CRA apologizes to single moms fighting for child benefits
Tax agency moves to end battles for mothers profiled by CBC News
The Canada Revenue Agency (CRA) has moved to end its battles with five single mothers after they were profiled in a number of CBC News stories.
Four out of five parents featured in articles and broadcasts since November said they received calls from CRA officials last Friday, while the fifth was contacted by CRA today. The women, who don't know each other, had similar accounts of officials apologizing for their experience with the agency and offering to help fix the problems in an expeditious manner.
"The woman I spoke to, right off the bat, she apologized," said Kim Roberts, a single mom in Toronto. "I was completely shocked, because that is not what I was expecting."
Roberts has been trying to prove to the CRA that she has custody of her son and can claim him as a dependent. She sent in a court order outlining the custody arrangements she has with her ex-husband, but the agency said that was insufficient and ordered her to pay more than $2,300 for past benefits and tax credits it said she should not have received.
In her call, Roberts says, the CRA official asked for one additional document, told her specifically how to write it and then expedited her case with a promise that she would get a letter telling her no money was owed.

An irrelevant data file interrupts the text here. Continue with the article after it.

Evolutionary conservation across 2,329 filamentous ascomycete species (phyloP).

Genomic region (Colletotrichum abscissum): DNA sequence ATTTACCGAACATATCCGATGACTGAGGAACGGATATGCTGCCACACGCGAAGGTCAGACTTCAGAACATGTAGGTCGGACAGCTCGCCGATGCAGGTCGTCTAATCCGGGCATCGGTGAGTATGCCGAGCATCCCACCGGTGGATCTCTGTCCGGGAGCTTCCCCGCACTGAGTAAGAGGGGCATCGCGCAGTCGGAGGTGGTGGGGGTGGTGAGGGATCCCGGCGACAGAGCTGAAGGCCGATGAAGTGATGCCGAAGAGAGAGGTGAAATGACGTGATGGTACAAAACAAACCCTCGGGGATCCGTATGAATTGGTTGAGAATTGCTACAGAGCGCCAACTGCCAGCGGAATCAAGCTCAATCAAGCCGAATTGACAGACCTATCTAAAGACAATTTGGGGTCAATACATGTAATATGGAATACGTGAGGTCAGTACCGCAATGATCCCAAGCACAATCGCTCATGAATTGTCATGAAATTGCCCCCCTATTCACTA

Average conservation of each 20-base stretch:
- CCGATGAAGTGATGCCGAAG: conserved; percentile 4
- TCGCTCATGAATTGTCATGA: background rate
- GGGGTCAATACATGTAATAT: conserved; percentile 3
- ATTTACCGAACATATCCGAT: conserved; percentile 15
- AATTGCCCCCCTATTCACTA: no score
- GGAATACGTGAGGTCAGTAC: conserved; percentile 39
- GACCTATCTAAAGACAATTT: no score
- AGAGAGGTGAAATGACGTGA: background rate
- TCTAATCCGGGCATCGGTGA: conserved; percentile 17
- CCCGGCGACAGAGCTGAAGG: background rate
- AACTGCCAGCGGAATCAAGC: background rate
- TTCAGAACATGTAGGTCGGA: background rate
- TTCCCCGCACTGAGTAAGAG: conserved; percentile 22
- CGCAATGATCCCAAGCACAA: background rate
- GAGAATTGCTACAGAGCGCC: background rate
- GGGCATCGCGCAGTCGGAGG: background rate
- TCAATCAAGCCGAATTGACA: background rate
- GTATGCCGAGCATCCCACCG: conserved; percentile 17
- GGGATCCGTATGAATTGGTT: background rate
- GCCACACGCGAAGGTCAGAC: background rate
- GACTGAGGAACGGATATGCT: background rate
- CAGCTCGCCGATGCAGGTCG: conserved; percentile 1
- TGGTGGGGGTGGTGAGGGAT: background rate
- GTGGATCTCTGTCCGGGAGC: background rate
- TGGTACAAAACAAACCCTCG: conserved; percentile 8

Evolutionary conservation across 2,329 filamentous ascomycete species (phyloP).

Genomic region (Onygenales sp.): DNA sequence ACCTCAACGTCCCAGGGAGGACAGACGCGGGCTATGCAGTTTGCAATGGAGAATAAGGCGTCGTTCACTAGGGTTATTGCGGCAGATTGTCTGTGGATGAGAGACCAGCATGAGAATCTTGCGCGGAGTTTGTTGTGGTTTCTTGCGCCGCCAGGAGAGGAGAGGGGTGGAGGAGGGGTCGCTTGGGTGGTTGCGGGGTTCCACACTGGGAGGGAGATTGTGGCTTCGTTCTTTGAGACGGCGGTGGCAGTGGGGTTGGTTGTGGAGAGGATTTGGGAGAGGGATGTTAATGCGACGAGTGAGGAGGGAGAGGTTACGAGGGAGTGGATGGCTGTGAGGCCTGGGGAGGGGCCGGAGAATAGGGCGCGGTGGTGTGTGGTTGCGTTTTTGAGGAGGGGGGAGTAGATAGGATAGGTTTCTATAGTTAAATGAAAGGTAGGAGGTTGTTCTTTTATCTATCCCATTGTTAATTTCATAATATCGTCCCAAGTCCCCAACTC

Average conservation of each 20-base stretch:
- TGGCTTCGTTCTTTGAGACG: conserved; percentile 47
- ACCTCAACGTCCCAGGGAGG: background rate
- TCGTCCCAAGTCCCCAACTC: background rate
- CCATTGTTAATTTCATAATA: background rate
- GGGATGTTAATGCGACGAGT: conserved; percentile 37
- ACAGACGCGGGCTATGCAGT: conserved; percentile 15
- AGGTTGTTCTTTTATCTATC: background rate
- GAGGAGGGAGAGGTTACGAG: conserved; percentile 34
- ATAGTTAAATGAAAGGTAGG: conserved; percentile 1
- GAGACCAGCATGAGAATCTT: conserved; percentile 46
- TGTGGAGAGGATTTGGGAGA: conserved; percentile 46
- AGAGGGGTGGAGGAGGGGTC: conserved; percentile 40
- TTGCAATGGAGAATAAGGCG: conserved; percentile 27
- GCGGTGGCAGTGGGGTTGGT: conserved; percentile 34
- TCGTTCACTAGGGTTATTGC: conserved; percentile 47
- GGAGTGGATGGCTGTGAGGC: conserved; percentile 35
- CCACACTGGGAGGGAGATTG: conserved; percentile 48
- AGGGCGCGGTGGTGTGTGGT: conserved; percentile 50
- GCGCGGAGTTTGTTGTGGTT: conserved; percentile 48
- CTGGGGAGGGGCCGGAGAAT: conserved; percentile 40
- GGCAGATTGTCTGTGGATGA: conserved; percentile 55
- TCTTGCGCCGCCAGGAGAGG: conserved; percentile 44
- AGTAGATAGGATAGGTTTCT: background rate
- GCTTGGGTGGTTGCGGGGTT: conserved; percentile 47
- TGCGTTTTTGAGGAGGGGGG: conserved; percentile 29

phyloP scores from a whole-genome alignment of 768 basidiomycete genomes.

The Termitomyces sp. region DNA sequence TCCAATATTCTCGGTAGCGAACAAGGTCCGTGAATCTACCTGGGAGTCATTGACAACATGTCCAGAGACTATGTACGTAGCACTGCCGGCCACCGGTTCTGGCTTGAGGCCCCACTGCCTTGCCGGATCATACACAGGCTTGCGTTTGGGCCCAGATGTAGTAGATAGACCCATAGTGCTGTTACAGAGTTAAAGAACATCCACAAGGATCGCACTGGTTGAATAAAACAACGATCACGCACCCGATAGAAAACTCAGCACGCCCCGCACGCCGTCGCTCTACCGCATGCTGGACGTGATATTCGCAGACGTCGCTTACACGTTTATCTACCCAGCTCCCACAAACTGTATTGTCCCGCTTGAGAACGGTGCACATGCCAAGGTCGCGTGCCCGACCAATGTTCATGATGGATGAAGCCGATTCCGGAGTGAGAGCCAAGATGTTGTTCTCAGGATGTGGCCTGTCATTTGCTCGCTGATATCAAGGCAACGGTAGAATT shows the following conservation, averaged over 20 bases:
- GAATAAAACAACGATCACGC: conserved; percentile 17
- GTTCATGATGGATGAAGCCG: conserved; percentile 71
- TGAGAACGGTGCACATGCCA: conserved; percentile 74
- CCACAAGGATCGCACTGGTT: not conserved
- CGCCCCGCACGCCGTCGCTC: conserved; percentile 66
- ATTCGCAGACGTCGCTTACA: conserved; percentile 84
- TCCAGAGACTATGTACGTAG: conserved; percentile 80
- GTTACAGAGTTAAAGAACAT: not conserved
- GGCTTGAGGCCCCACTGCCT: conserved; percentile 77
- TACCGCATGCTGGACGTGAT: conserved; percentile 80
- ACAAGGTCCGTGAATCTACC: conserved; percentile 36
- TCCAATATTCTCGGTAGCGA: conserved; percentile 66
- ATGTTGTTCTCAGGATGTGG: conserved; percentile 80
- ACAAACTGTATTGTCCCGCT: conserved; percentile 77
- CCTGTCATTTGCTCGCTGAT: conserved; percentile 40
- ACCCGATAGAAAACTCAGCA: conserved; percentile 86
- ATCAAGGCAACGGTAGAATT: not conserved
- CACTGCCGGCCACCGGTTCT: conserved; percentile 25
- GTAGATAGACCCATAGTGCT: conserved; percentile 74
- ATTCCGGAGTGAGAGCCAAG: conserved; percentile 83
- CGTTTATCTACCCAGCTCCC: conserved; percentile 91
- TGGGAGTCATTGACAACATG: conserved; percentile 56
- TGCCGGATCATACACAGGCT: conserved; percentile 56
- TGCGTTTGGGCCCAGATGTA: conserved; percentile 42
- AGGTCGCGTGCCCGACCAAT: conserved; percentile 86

CBC News received more than 100 emails from people complaining about their struggles with the CRA, particularly about proving their marital status or custodial arrangements. If the CRA doesn't believe a parent is on their own, or that they are solely responsible for the care of their children, it will count both parents' income together, which reduces the amount of child benefits or tax credits a parent might be eligible for.
Jade Dolliver was facing her second CRA review to prove custody of her three sons in order to maintain her child benefits. After her call from the agency, she too is reassured it has been resolved.
Dolliver found out she was in the unusual position of a repeat review because her ex-partner had tried to claim the benefits for their children on his taxes.
She said it's absurd that the agency doubted her and the court order she sent in, but believed her ex who had no proof of his claim.
"Just because he tries to claim them when he has nothing to do with them, it's like they look at me and say, 'Oh well, you're a liar,'" she said, adding that if the CRA had told her what triggered the review when it began, she would have been able to provide more specific and relevant proof.
The lack of specific information in the generic form letters from the CRA to taxpayers is an issue the federal ombudsman for taxpayers has highlighted in her recent annual report.
Ombudsman Sherra Profit also criticized the list of documents the agency requests as proof from Canadians, such as letters from doctors, school officials, bank managers or a members of the clergy to attest to someone's marital status or custodial arrangements.
"The list has not evolved with our times," said Profit.